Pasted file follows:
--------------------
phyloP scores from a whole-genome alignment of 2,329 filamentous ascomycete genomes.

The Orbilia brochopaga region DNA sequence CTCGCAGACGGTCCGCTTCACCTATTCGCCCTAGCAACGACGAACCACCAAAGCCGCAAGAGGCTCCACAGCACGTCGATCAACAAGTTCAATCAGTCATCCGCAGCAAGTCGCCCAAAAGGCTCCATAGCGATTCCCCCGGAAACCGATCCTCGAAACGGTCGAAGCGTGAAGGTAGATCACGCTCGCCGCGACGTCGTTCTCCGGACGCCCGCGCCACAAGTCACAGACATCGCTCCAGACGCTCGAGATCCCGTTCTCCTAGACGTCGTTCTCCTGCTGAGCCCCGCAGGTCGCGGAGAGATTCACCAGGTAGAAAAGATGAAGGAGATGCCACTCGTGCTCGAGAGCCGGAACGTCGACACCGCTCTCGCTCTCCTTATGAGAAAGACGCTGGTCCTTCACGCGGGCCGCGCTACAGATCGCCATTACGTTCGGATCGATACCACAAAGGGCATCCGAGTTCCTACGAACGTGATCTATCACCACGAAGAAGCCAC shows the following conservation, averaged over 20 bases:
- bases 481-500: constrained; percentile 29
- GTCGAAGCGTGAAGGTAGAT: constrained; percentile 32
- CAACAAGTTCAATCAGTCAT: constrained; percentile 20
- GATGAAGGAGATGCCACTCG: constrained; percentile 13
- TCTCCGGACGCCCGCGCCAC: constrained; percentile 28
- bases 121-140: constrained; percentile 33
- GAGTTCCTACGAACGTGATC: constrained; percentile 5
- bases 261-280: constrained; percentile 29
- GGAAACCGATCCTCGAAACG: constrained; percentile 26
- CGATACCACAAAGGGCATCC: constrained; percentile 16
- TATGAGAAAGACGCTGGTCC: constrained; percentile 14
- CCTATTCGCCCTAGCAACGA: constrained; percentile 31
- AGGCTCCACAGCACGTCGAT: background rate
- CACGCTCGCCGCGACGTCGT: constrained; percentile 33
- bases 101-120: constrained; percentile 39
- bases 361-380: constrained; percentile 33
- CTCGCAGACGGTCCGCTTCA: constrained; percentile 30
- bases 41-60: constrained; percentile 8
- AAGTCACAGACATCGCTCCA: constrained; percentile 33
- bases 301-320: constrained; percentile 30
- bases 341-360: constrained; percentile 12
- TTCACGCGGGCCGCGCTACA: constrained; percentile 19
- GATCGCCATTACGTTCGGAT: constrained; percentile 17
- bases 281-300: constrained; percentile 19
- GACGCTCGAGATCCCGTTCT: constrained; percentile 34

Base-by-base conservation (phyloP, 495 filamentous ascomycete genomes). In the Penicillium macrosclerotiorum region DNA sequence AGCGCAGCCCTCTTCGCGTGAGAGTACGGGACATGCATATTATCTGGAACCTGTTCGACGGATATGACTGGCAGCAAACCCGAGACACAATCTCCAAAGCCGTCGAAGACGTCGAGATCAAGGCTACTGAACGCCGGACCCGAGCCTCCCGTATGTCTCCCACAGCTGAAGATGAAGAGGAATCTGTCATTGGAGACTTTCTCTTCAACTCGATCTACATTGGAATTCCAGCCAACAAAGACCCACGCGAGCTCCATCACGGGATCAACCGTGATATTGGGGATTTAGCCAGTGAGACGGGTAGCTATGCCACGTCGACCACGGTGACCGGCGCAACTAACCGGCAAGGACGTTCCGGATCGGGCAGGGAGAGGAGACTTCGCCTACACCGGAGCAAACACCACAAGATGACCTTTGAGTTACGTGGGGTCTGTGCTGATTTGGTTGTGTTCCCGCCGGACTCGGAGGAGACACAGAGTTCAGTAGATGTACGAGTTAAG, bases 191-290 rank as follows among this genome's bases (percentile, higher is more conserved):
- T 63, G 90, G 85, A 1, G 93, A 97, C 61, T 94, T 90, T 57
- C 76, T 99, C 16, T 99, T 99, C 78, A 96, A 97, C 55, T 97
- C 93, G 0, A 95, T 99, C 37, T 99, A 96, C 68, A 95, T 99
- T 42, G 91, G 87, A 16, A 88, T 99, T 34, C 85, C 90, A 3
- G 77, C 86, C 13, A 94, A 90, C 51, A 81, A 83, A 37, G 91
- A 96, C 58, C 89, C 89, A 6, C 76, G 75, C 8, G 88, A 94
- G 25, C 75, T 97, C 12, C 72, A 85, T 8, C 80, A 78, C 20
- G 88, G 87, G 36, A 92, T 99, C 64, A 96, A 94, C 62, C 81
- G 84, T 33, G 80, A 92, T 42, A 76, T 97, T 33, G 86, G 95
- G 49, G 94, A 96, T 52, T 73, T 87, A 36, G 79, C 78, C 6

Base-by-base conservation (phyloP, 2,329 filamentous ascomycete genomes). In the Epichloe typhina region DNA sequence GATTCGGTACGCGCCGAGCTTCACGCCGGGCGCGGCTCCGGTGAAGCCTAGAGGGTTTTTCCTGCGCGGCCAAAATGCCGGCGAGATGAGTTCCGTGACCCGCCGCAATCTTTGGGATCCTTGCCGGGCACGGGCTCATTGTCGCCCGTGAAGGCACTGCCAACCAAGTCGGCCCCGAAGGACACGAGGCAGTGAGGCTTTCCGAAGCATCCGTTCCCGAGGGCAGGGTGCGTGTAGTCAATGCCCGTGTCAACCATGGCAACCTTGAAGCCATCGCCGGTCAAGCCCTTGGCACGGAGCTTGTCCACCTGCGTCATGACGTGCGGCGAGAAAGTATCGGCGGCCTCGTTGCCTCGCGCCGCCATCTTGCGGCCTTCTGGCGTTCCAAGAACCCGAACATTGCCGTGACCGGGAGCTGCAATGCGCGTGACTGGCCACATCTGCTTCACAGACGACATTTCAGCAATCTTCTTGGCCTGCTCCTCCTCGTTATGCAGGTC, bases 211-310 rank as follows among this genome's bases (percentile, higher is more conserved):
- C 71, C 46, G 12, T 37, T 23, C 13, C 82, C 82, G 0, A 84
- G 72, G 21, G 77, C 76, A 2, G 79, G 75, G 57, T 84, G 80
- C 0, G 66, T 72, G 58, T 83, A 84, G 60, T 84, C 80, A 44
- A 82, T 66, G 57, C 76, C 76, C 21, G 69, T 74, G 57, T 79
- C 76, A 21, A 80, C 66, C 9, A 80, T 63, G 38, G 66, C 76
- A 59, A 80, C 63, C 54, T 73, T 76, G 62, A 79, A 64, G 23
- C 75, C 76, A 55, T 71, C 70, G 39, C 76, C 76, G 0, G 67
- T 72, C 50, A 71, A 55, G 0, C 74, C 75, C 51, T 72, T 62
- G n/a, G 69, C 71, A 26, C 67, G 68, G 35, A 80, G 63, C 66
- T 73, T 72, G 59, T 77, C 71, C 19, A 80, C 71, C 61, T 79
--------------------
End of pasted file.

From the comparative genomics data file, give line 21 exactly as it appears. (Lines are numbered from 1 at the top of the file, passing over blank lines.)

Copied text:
- AAGTCACAGACATCGCTCCA: constrained; percentile 33